Infrasonic pulses from thunderstorms
Bohannon, Jerry Lynn
Dessler, A. J.
Master of Science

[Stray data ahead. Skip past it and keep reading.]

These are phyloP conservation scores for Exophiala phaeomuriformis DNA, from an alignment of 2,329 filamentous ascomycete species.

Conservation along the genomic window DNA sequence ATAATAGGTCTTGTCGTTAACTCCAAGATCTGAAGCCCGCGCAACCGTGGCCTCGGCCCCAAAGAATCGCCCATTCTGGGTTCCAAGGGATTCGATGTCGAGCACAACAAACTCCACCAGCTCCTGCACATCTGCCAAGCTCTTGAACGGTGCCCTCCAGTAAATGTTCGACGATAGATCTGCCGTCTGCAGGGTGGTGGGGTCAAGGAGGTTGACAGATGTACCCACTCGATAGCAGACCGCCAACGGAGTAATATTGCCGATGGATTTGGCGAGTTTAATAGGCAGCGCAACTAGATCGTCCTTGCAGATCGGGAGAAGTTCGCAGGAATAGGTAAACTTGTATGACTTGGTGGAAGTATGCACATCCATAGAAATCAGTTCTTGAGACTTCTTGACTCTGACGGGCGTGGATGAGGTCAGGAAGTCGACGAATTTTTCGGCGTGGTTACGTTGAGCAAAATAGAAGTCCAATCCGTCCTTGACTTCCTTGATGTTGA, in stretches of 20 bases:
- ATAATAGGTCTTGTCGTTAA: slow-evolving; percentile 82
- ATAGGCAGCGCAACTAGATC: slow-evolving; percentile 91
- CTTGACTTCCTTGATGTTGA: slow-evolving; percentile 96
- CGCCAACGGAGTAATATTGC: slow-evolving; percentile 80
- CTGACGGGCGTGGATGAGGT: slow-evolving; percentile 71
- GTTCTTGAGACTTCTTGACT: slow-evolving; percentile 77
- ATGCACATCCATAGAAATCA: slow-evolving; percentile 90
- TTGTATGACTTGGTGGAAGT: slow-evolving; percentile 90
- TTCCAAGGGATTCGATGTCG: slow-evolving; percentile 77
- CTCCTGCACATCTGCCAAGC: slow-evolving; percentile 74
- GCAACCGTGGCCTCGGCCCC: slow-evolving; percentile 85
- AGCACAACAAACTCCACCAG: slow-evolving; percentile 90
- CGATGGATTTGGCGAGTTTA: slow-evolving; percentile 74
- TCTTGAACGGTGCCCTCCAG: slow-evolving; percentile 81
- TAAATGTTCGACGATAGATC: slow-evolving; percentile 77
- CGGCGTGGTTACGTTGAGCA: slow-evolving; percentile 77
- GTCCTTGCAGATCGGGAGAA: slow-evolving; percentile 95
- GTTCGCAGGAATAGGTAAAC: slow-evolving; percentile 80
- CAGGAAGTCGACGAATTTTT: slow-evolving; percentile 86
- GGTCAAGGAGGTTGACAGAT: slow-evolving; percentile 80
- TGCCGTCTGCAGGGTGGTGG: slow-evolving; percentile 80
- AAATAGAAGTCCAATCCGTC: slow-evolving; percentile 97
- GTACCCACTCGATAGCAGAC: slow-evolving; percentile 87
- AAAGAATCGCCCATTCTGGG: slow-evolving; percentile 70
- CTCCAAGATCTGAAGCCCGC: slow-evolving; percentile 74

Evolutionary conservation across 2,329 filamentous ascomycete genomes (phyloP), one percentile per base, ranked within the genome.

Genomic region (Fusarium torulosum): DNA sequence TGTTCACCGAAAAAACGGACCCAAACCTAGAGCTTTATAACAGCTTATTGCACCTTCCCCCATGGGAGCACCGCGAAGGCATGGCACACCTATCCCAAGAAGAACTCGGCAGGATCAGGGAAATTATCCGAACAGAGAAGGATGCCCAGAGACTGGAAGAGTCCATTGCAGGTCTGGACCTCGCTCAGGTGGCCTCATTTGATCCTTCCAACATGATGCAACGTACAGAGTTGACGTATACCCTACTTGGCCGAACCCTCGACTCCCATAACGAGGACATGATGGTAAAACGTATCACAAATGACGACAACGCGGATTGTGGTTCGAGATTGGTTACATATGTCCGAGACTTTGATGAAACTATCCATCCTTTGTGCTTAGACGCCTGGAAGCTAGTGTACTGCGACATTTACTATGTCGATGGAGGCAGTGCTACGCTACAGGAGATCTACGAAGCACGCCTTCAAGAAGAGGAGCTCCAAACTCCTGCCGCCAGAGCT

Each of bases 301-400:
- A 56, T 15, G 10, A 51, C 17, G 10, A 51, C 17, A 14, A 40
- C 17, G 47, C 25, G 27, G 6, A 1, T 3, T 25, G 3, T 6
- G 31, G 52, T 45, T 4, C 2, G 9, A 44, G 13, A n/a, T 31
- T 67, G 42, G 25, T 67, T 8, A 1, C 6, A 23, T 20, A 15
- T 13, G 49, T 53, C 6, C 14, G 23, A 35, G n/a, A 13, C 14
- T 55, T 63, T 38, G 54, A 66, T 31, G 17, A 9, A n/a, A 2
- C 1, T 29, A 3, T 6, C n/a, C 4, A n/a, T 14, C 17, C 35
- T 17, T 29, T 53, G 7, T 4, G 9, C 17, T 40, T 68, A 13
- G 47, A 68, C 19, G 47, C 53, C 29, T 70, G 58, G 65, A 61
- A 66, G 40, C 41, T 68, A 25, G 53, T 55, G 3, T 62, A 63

Acoustic data obtained from thunderstorm observations during 1975 at Langmuir Laboratory near Socorro, New Mexico and during 1976 at the J. F, Kennedy Space Center in Florida in conjunction with the Thunderstorm Research International Program (TRIP-76) contain many thunder records that exhibit infrasonic pulses superimposed on the higher frequency thunder signals. Only the Langmuir data were analyzed to determine frequency and amplitude. These data show infrasonic pulses with periods of about .5 sec and amplitudes of about .1 N/m. The pulse waveform is characterized by an initial compression followed by a rarefaction. Acoustic source reconstruction of both the 1975 and the 1976 data place the origins of these pulses in the cloud within essentially the same volume of space as the horizontal portions of the lightning channels. This volume is presumably the storage region for the charge that creates the lightning event. The pulses are not produced by localized heating from the main channel of the lightning flash because the pulses never were observed to come from the cloud-to-ground portion of the channel. If the pulses are wholly electrostatic in origin as proposed by the electrostatic collapse model, then to account for the initial positive pulse one must assume a rapid (.25 sec) increase in the field occurring just prior to discharge. This is a consequence of the pressure amplitude of the infrasonic pulse being directly proportional to the square of the change of the electric field.